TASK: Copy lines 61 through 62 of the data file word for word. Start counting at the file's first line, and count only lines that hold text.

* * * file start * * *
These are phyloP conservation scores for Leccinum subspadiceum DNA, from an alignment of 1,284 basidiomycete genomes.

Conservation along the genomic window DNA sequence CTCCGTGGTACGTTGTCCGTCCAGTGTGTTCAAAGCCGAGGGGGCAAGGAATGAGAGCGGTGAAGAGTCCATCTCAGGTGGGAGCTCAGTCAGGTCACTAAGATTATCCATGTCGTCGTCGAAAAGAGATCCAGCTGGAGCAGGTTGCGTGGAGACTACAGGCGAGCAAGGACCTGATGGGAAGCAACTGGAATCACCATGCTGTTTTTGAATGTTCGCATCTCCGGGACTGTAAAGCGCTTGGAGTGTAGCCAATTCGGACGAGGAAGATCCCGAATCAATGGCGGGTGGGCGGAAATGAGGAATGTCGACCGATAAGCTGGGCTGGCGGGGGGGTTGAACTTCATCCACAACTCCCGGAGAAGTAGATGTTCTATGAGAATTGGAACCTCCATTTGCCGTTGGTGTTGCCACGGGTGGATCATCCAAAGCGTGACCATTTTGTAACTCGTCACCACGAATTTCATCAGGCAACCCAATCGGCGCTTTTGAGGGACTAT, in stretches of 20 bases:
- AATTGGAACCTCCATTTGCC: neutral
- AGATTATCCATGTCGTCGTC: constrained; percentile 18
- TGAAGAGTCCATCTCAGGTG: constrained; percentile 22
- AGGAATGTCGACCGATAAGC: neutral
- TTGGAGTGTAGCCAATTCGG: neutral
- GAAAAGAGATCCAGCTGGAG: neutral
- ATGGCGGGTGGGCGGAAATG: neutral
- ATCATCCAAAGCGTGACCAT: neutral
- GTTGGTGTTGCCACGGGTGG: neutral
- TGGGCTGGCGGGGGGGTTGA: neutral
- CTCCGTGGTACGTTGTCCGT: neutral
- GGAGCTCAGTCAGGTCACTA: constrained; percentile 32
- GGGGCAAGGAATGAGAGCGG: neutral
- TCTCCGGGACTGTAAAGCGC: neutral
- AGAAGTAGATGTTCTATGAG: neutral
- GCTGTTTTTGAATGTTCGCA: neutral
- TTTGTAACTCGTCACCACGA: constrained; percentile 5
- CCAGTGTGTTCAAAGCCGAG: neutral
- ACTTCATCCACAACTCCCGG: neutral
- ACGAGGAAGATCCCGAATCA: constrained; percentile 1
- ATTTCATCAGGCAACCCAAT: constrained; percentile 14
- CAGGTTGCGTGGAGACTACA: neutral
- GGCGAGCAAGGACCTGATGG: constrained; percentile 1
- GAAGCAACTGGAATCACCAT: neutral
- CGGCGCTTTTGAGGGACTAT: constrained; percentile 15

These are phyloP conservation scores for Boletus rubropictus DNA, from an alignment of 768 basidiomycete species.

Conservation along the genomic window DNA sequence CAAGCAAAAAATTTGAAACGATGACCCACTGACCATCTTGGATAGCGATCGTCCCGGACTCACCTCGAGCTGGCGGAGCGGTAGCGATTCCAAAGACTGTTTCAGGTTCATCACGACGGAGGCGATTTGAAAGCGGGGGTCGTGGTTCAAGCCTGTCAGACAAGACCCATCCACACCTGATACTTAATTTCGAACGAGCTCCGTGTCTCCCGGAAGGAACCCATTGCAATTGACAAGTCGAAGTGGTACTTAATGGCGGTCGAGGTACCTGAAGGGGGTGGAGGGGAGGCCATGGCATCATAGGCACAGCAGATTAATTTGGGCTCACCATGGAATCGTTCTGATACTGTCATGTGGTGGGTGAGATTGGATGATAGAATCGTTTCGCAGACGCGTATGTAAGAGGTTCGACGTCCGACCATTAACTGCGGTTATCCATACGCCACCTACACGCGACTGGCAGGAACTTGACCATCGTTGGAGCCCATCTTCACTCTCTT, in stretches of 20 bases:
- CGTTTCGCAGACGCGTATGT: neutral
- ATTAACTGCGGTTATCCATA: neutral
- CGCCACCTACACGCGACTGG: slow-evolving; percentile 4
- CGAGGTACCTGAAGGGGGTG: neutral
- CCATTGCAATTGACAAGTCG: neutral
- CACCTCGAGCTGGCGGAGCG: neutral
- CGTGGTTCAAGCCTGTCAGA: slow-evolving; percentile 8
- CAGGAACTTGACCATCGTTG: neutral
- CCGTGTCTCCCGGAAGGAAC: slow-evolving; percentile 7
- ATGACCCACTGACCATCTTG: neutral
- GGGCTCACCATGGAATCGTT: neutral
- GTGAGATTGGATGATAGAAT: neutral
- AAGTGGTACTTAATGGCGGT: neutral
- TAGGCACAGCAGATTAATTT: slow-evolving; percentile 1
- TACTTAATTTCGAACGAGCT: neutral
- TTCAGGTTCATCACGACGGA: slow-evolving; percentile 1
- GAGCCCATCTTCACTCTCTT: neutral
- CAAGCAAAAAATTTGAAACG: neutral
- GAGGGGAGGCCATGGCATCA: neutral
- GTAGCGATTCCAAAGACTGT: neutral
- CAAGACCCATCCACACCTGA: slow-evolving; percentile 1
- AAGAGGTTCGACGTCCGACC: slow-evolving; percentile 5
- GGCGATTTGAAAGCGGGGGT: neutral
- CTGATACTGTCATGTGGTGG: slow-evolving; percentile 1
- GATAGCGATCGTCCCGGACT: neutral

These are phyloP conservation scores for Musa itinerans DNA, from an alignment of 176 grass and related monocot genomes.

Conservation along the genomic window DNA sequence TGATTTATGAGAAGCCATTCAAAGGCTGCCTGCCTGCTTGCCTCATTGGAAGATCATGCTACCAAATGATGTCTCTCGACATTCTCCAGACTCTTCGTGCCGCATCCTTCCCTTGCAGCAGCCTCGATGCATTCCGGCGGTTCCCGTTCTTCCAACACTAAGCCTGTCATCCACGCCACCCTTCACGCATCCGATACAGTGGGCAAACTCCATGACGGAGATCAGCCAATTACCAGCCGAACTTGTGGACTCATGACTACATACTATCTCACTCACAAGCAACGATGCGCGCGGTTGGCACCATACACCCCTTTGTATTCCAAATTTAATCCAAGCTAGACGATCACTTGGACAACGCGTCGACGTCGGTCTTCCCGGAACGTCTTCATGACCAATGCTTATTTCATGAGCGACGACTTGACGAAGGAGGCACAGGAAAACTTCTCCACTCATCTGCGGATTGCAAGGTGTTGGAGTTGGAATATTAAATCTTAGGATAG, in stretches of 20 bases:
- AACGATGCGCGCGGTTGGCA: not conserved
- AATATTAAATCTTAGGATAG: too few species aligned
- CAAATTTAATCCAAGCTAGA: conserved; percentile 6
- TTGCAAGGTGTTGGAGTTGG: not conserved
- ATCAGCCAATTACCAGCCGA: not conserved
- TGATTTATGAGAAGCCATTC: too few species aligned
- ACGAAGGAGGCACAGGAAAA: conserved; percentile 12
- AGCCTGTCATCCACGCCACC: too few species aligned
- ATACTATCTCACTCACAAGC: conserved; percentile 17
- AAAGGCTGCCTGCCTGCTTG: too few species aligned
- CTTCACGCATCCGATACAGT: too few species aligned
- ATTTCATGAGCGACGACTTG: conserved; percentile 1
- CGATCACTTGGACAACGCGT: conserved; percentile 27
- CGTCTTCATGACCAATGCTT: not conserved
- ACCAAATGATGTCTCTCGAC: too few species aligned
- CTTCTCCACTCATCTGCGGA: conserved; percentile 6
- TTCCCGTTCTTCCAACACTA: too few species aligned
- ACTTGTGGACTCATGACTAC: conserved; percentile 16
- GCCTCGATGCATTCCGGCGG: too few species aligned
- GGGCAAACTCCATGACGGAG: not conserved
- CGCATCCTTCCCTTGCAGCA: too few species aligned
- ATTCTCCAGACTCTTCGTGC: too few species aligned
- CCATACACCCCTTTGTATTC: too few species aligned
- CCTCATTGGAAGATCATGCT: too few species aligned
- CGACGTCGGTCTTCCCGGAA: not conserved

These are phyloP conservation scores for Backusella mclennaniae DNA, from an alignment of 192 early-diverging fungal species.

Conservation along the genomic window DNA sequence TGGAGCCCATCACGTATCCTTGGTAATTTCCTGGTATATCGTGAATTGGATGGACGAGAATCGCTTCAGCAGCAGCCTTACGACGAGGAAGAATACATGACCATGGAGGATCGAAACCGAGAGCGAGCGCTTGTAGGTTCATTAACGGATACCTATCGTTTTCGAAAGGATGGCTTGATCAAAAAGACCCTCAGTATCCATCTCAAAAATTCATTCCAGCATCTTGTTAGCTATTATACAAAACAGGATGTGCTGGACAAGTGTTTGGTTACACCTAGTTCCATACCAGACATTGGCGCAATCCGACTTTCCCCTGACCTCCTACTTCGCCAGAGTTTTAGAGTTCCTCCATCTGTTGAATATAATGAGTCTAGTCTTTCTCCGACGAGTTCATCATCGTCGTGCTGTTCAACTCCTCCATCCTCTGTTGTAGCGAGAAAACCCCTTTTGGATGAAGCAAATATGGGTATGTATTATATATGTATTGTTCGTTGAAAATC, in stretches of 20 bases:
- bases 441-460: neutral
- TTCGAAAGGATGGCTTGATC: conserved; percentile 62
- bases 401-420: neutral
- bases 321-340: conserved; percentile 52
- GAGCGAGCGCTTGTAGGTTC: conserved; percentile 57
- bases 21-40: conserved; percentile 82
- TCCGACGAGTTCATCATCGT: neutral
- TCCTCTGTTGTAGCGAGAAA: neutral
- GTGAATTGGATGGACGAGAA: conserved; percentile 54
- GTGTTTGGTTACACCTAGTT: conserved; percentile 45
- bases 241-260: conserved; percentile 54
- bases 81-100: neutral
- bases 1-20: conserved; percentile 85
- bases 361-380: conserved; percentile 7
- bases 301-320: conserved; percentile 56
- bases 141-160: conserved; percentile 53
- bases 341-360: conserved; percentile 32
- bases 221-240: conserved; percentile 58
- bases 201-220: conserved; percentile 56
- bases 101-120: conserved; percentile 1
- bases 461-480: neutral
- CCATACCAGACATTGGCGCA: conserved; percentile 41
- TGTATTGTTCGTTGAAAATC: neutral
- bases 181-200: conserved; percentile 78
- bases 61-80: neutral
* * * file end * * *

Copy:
- ATCAGCCAATTACCAGCCGA: not conserved
- TGATTTATGAGAAGCCATTC: too few species aligned